Fixed-Dose Enoxaparin Prophylaxis Often Inadequate for Colorectal Surgery

By Marilynn Larkin

June 03, 2019

NEW YORK (Reuters Health) - Most patients undergoing colorectal surgery don't get adequate anticoagulation from the FDA-approved 40 mg daily dose of enoxaparin, possibly setting the stage for breakthrough venous thromboembolism, researchers say.

"The current paradigm of care is a one-size-fits-all mentality for clot prevention," Dr. Christopher Pannucci of the University of Utah in Salt Lake City told Reuters Health by phone. "Even though we know individualization is beneficial in other paradigms, when it comes to treating clots, most people treat every patient the same way, asking simply, 'should I give prophylaxis or not?'"

"But when you treat everyone the same, that treatment may be inadequate for the majority of people," he said. "We showed two out of three colorectal surgery patients get inadequate prophylaxis. In other specialties, when prophylaxis is inadequate, it's been correlated with 90-day significant clots."

"There's an opportunity for us to improve care by at least consideration of care individualization," he said.

Dr. Pannucci and colleagues studied 106 patients undergoing colorectal surgery who were admitted to the medical center for at least three days, received enoxaparin 40 mg once daily and had anti-factor Xa (aFXa) levels measured afterwards. Participants' mean age was 52, 56% were women, and 85%, white.

The primary outcome was in-range peak aFXa levels (goal range, 0.3-0.5 IU/mL) with enoxaparin 40 mg daily. Those whose aFXa levels were out of range after enoxaparin entered the interventional arm, in which real-time enoxaparin dose adjustment and repeated aFXa measurements were performed.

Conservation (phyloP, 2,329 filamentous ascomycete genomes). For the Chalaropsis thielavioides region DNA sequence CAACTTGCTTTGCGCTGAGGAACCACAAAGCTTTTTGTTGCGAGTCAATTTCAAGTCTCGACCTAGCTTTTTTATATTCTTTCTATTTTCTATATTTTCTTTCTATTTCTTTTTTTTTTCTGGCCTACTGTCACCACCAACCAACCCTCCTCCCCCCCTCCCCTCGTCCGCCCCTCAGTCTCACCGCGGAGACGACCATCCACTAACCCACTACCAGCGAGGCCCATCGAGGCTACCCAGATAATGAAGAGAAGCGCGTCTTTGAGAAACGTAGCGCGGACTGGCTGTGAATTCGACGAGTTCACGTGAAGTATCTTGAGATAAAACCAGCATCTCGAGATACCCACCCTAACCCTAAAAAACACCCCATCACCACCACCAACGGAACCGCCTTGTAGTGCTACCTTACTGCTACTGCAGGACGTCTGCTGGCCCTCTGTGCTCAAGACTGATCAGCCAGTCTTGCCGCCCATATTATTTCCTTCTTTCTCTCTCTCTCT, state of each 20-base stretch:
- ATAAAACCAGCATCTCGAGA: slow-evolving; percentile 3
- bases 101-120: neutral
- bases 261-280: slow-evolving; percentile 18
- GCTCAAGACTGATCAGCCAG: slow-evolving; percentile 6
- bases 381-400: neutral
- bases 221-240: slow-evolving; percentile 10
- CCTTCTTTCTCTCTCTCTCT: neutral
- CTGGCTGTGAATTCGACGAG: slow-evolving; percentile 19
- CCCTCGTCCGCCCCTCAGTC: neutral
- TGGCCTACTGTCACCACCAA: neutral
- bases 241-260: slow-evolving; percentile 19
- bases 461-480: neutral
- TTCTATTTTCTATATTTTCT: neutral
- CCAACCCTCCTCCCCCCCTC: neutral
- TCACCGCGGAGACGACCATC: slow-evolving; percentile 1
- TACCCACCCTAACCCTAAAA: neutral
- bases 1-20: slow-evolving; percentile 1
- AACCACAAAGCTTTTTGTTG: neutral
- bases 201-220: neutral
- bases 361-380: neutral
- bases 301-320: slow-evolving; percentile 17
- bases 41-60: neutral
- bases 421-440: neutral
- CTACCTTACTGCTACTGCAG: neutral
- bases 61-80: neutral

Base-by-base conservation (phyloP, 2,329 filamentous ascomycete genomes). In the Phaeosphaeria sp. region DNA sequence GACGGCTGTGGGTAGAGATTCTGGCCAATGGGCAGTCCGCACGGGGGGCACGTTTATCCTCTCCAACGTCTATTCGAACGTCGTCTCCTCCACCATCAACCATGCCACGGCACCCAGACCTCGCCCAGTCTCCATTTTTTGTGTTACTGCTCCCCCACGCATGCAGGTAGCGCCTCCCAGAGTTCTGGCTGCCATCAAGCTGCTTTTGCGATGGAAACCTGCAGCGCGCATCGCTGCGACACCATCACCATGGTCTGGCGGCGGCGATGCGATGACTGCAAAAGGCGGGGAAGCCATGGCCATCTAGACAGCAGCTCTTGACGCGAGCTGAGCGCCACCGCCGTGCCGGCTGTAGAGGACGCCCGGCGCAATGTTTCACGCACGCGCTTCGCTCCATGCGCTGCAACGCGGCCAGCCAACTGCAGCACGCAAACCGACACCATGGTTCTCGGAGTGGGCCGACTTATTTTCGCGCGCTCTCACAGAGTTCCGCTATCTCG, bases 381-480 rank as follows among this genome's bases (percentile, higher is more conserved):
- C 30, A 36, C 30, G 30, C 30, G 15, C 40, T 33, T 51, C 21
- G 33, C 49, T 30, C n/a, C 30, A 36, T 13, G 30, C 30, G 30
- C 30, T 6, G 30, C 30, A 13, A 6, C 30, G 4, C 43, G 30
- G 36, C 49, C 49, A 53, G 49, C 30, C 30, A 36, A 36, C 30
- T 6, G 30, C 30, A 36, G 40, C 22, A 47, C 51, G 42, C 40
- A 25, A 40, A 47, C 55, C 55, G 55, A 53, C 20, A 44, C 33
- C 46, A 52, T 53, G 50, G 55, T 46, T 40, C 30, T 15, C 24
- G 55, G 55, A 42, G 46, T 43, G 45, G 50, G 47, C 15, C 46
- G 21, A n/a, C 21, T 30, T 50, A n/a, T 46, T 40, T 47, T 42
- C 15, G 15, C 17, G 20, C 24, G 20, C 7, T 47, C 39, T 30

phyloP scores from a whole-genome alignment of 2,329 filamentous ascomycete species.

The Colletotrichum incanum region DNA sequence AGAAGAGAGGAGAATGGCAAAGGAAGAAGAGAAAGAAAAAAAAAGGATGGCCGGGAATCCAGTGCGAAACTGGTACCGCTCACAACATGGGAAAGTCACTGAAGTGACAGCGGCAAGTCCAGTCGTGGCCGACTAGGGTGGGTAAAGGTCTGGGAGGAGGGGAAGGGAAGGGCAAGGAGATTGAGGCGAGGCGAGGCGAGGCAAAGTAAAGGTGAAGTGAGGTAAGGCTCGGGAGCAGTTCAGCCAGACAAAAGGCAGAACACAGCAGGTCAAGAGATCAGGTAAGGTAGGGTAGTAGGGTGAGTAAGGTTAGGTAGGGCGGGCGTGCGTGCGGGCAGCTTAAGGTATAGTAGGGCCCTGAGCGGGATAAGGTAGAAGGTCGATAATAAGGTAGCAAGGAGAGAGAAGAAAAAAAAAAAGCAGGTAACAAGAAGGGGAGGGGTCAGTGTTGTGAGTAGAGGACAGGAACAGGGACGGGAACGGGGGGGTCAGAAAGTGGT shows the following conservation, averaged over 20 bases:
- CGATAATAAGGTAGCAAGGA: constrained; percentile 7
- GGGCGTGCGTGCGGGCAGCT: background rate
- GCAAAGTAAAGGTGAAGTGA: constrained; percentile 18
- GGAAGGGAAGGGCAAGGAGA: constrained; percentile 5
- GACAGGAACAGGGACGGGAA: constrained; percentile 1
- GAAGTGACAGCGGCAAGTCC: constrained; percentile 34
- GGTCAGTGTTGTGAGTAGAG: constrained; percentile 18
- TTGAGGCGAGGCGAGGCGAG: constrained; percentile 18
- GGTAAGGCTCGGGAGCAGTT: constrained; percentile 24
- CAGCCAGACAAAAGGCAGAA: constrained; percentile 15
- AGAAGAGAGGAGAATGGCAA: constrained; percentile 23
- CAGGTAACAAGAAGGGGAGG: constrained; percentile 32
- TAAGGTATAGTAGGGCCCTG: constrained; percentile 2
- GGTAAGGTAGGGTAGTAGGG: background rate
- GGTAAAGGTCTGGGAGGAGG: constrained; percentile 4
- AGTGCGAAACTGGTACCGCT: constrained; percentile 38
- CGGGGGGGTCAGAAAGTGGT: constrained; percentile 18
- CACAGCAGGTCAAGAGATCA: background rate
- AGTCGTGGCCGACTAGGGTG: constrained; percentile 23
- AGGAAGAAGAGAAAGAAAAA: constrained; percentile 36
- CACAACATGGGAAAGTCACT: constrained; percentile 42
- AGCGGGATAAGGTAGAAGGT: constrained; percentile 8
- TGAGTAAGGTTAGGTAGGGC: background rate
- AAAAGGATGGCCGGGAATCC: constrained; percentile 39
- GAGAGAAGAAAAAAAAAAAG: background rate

Secondary outcomes included in-range trough aFXa levels (goal range, 0.1-0.2 IU/mL) and the proportion of patients with in-range peak aFXa levels from 40 mg once daily enoxaparin versus real-time enoxaparin dose adjustment.

As reported online May 22 in JAMA Surgery, 72 (67.9%), patients received inadequate anticoagulation (aFXa < 0.3 IU/mL) with once-daily 40 mg enoxaparin. Thirty-one (29.3%) received adequate anticoagulation (0.3-0.5 IU/mL) and three (2.8%) received overanticoagulation.

After adjustment for various patient-related factors, only weight had a significant and independent association with peak aFXa levels - i.e., they were inversely correlated.

Sixty-nine patients (65.1%) had trough steady-state aFXa levels drawn while receiving enoxaparin 40 mg daily. Eight (7.5%) were excluded for inappropriate timing, leaving 61 patients, of whom 47 (77.1%) had undetectable aFXa activity 12 hours after the third enoxaparin dose. Thirteen (21.3%) had an in-range trough level (0.1-0.2 IU/mL) and one (1.6%) had a high trough level.

Patients were significantly more likely to achieve an in-range peak aFXa with real-time dose adjustment versus fixed dosing alone (85.4% vs. 29.2%).

Three venous thromboembolism events occurred in the entire cohort during the 90-day follow-up period; however, there was no significant difference in event occurrence between those with low versus in-range aFXa levels.

Dr. Juan Arcelus of the University of Granada, Spain, author of a related editorial, commented in an email to Reuters Health, "AFXa levels are used to monitor the effect of low molecular weight heparins on clotting in some clinical scenarios, as in patients with extreme weights and renal failure."

"In this study," he noted, "those levels were too low in two-thirds of the patients receiving 40 mg of enoxaparin once a day after colorectal surgery. However, there was not a correlation between those levels and the actual incidence of postoperative venous thrombosis. Similar results have been reported by other investigators using other heparins."

"Based on the results of this study, clinicians might consider prescribing enoxaparin twice a day after colorectal surgery, particularly in obese patients," he suggested. "Apart from increasing and adjusting heparin doses, another important measure to reduce the incidence of this complication is to prolong prophylaxis for up to 30 days postoperatively in patients operated on for colorectal cancer, as recommended in recent guidelines."

SOURCE: http://bit.ly/2XoWy4k and http://bit.ly/2Xianl8

JAMA Surg 2019.

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